‘We kept in mind (while designing) that the Ameo should have 100 percent Volkswagen design DNA.’
Tilo Klumpp, lead designer of VW Ameo reveals what went into designing the tailor-made car for India, which is a perfect fit between the Polo hatchback and the Vento sedan.
Tilo Klumpp led a core team of three designers who began conceiving and designing the Volkswagen Ameo almost 30 months ago. In an exclusive interview with Amit Panday, the lead designer of the compact sedan reveals what went into designing this tailor-made car for India, which is a perfect fit between the Polo hatchback and the Vento sedan.
What was your approach when you sat down to design a car exclusively for the Indian market? Also, what were the crucial design inputs that you received from your colleagues in India and in Germany?
First of all, we got the measurements of the car. "It should be only four metres long," they told us. My boss asked me if I was keen to take up this project and I found it interesting.
Since it had to be a three-box car, I had to think about designing one within the limitation of four metres length. In Europe, we are not used to this size of cars and people there want to have a practical hatchback with a bigger tailgate or a bigger car which should be either limousine-like or a fastback.
I also researched some competitors to learn about the (India) market. At the same time, we got information from our marketing colleagues on details such as what does our ideal customer looks like, how big is his family, where is he working, what are his hobbies and others.
This car (Ameo) is for people who already had a car earlier, they have grown up now and want to own a relatively bigger car. These were the basic highlights that they gave to us.
I, however, had in mind a fastback (continuous slope from the roof to the rear) design because Europeans think that is practical and no customer wants to have a three-box car. This is what I respected because this (Ameo) is a special car for India.
The market research for this car was done in India but there were Indian colleagues in Wolfsburg who were precise in analysing the Indian competitors.
How did you manage to create something absolutely new and yet retain the global design philosophy of Volkswagen AG that involves essential elements like sharp lines, strong wheel arches and others?
We always kept in mind that the car should have 100 percent Volkswagen design DNA. The challenge was the volume; for example, the rear is big in terms of volume and we had to sub-divide it. Therefore, we could use our sharp lines to divide it in surfaces that catch light and the surface below that catches a shadow. This is how we modelled the rear of the car. For example, the rear spoiler on the tailgate is an important element to cut off the height of the car. That, together with the positioning of the tail-lights which really sit on the corners of the car, helped us to create a wide impression of the car.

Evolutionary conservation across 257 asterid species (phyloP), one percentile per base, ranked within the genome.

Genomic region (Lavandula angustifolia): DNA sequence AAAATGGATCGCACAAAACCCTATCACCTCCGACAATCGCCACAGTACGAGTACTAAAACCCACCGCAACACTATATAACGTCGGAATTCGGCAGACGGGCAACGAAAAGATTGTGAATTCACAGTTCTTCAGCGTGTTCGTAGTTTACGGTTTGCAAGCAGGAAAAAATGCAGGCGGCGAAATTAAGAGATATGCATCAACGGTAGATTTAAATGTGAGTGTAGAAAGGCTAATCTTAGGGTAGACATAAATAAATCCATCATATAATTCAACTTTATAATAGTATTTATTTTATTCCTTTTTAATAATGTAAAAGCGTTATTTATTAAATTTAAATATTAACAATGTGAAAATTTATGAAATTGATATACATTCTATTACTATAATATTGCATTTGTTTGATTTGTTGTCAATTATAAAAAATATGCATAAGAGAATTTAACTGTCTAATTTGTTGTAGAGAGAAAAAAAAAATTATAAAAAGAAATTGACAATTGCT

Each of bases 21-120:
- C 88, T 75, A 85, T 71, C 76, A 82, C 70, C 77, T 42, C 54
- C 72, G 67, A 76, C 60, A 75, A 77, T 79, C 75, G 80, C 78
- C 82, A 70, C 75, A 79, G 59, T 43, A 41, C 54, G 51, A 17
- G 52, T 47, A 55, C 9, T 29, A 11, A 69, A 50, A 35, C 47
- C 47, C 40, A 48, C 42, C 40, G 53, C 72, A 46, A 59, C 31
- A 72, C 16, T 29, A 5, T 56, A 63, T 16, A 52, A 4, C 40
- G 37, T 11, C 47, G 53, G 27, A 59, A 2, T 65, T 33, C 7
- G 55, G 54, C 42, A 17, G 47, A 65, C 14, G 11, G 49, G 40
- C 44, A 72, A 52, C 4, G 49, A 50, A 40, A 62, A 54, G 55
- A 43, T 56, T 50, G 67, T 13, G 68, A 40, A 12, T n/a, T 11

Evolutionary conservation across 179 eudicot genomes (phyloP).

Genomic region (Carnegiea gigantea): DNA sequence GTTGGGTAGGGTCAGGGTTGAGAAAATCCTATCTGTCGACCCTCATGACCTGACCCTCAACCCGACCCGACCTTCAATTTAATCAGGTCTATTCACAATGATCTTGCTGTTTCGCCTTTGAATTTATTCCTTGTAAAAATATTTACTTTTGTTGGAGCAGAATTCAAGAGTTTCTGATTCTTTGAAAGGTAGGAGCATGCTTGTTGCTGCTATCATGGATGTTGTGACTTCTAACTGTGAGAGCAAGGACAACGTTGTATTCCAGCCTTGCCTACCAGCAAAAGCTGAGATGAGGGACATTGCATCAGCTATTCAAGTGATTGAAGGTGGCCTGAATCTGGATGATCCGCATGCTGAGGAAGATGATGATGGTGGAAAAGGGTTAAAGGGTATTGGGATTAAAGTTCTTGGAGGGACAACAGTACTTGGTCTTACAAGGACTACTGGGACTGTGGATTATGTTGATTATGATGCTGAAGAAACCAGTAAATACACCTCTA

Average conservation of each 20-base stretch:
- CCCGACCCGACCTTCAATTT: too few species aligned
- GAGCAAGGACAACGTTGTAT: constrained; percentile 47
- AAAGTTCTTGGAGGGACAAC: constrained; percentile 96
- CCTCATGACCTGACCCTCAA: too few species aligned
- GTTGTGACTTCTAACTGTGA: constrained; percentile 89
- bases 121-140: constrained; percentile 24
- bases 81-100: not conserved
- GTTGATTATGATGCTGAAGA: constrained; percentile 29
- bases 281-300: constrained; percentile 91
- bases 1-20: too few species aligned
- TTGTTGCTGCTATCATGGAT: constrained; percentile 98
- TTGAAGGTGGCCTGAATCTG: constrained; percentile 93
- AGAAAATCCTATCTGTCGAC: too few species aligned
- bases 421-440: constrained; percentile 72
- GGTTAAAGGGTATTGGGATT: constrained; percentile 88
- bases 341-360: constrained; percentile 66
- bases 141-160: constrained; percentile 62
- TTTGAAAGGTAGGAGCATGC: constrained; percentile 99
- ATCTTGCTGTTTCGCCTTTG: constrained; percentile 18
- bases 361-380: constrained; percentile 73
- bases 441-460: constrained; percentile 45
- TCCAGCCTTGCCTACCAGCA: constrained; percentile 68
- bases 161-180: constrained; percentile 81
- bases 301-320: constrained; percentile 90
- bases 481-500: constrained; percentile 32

Some other competitor (in India) cars give an impression of being narrow and high. We wanted to absolutely avoid those proportions.
What was your impression of rival cars in terms of design when you were studying the Indian market?
I studied how the Maruti Swift Dzire and Hyundai Xcent looked at that time. I found their proportions curious – the challenge was if I could do better than them. I think we did a good job in terms of bringing out the best in such given proportions.
On the internet, I found out that there are plenty of other cars in this segment. Even Honda has one (Amaze). We realised that it is an important car for India and the VW range did not have one yet. I believe it’s a right way not to do a fastback for this market for the moment. That’s why we did this three-box car.
Why did you choose to shave off 35mm from the front only to add that much length at the rear?
We had to cut out 35mm of length from the front bumper and add that much at the rear to get the right proportions. This was the main issue because when we started drawing side views at the beginning, we realised that the tailgate was still too short.
In the beginning, we leaned it a bit forward but it was too short and it was not looking like a three-box limousine. That’s why we asked our technicians if we could do something to design better proportions. They then allowed us to shave off a bit of the front end and add that at the rear. Therefore, they added a new foam part in front of the steel beam below the bumper.